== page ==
The CVC initially was to seek development of an Iowa version of the Nebraska Legacy Challenge, where private sector funded matching grants would be provided to assist communities in organizing community foundation affiliates. Local affiliates would receive technical assistance to organize and manage local philanthropic campaigns and their own local projects for improving community vitality. At this time, the CVC is open to a range of alternatives, including but not limited to working with and/or affiliating with existing foundations, foundation networks in Iowa, and others in neighboring states, and/or creating a new specialized single purpose entity that focuses on addressing and overcoming the unique rural community barriers in rural Iowa. If the statewide initiative in Iowa is as successful as the Nebraska Community Foundation, the staff should be self-supported within a few years.
As the CVC Community Foundation Initiative Task Force conducted its work, it has become aware of legislative proposals to use public funds for matching grant incentives, and tax credit incentives for permanent endowments. The CVC Task Force has sought to understand and analyze the concepts to ascertain the implications for rural Iowa philanthropy and for existing networks of community and other foundations in non-metropolitan areas. It is with this objective in mind, that the CVC Planning Committee undertook and developed this Rural Policy Checklist and Briefing Report. There was a desire among members to evaluate the alternative Endow Iowa provisions and concepts included in HSB 137 and SB 225 to assist in making more informed decisions.
Regardless of the outcomes of the policy debate regarding the use of philanthropic incentives—whether publicly funded or privately funded—the CVC Community Foundation Initiative Task Force remains committed to moving a statewide philanthropic initiative forward. Such an initiative would potentially cultivate and encourage citizens and former residents to give something back and contribute to the community vitality in their hometowns and the state where they grew up. This project is envisioned to contribute immensely to Iowa's economic and social vitality, particularly in non-metro areas of the state where the predicted philanthropic opportunity will be more pronounced and shorter lived during the next two decades.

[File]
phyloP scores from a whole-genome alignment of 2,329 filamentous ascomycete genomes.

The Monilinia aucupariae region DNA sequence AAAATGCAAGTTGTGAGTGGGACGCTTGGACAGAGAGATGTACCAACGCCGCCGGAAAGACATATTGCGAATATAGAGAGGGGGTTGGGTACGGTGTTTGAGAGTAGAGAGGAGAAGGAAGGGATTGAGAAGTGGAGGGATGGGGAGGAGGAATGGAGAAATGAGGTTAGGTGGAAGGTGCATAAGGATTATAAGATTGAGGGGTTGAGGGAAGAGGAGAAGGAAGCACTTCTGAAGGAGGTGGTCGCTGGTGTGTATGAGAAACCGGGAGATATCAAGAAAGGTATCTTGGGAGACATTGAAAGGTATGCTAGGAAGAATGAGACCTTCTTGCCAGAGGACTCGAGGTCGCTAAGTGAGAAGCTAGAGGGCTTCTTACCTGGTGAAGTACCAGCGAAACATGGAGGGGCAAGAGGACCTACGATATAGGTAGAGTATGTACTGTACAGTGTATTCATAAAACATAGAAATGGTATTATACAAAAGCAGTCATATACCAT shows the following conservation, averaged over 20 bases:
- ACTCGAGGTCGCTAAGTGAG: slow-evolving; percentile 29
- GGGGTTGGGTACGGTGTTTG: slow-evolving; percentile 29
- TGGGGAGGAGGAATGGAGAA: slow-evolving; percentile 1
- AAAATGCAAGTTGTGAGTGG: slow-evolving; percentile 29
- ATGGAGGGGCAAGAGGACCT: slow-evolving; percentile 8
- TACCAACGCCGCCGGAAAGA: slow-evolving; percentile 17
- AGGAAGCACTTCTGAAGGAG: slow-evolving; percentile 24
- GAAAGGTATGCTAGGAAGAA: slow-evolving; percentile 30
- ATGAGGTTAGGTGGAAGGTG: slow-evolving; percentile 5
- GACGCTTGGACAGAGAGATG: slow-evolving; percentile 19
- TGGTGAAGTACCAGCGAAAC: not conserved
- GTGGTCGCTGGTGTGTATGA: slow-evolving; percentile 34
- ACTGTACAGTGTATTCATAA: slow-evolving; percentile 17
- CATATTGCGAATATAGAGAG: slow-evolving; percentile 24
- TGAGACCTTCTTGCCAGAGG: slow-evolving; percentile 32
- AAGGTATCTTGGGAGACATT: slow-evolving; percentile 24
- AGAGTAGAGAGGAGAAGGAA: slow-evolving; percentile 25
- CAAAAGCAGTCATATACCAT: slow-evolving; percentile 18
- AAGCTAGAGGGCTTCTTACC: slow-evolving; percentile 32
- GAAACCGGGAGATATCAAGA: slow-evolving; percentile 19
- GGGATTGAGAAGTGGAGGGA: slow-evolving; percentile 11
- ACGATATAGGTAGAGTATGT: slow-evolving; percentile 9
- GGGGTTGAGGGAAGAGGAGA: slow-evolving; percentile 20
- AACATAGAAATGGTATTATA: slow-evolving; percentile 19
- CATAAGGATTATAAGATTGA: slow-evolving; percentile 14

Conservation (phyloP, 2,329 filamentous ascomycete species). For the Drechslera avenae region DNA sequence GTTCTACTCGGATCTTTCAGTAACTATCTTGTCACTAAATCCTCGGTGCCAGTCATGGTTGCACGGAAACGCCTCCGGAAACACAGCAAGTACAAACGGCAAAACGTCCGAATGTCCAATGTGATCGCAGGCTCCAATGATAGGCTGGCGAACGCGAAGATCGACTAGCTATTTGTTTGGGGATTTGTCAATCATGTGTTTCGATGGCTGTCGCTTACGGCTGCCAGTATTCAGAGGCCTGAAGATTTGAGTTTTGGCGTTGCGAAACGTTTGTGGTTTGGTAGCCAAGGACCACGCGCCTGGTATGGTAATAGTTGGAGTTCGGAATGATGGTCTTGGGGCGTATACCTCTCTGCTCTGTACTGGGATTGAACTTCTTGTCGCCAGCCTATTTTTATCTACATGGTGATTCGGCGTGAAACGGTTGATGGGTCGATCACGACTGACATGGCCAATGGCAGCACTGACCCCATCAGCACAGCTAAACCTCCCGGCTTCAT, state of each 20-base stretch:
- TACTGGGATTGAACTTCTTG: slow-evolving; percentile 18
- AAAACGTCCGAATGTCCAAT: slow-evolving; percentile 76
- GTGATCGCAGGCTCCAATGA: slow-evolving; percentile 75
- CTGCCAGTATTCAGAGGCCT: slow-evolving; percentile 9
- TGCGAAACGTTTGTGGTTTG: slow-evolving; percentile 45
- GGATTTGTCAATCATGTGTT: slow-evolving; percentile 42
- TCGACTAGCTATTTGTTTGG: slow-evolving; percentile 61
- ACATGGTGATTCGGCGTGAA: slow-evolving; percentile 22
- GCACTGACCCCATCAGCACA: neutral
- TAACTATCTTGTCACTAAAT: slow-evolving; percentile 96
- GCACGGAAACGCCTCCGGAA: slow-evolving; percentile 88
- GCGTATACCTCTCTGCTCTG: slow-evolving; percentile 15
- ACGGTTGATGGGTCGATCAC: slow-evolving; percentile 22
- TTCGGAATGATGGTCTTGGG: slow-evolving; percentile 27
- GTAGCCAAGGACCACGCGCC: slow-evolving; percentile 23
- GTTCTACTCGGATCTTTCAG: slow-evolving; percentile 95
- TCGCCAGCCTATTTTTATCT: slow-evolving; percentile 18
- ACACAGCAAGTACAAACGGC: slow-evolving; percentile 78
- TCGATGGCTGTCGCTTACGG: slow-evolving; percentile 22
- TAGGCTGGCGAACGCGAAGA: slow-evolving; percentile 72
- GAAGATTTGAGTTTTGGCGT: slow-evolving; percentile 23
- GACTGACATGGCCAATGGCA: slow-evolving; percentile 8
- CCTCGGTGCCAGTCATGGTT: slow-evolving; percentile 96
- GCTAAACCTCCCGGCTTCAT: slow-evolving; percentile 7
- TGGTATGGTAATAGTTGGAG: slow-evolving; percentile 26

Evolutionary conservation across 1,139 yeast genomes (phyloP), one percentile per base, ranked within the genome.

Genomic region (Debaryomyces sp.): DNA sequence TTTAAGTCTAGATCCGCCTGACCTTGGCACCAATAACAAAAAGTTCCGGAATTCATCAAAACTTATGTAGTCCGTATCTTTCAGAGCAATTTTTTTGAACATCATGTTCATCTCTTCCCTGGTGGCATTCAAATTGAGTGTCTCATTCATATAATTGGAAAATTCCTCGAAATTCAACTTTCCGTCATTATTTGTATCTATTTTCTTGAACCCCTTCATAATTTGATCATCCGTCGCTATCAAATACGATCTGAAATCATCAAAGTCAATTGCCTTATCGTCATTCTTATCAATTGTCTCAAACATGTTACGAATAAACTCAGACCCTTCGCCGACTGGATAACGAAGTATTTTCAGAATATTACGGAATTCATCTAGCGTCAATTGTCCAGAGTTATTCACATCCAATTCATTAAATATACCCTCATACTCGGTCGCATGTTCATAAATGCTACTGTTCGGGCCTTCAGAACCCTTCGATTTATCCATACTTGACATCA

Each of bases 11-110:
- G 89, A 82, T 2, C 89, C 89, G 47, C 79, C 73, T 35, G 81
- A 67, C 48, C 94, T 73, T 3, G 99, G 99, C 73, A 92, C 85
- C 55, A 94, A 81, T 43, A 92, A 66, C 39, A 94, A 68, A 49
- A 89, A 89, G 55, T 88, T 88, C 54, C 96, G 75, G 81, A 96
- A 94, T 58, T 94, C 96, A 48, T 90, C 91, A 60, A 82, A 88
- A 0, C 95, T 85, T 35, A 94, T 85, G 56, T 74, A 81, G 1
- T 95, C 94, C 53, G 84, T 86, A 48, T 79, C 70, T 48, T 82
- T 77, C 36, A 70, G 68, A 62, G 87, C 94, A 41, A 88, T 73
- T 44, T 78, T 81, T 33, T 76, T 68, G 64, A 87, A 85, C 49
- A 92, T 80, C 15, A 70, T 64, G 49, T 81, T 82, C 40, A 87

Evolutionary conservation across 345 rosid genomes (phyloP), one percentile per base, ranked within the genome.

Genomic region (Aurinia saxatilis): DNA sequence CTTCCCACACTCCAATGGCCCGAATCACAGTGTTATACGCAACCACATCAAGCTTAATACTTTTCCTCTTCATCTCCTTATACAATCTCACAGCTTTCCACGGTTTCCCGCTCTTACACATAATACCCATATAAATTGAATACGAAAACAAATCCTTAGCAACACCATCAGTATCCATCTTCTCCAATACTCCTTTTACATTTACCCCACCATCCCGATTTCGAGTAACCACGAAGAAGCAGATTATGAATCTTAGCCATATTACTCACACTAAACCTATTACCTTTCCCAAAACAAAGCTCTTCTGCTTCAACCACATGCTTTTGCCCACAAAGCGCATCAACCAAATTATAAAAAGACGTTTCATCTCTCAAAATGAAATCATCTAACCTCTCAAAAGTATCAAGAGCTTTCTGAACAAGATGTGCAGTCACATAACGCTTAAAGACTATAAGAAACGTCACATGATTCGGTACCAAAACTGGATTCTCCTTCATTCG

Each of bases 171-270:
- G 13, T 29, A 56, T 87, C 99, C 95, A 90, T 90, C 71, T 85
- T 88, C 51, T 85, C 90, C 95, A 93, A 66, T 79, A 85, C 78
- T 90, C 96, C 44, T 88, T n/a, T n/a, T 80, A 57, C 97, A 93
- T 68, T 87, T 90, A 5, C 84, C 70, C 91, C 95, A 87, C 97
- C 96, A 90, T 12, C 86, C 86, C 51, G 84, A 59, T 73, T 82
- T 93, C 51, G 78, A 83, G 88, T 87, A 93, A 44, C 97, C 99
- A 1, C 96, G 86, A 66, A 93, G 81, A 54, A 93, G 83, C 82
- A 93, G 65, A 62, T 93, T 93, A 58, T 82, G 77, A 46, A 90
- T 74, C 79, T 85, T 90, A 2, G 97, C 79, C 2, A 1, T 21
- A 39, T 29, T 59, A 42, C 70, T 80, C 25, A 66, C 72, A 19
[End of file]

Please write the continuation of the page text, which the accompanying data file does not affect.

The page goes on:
IV. Checklist of Critical Policy Questions for Rural Philanthropy
The CVC Task Force recognizes that progressive policies in Iowa are likely to develop only if they provide a balance of opportunities and benefits for both metro and non-metro constituencies. Based on this principle, the research conducted to date, and the combined experience and dialogue of the Community Foundation Initiative Task Force, the following critical policy questions were identified to serve as a checklist for rural philanthropy: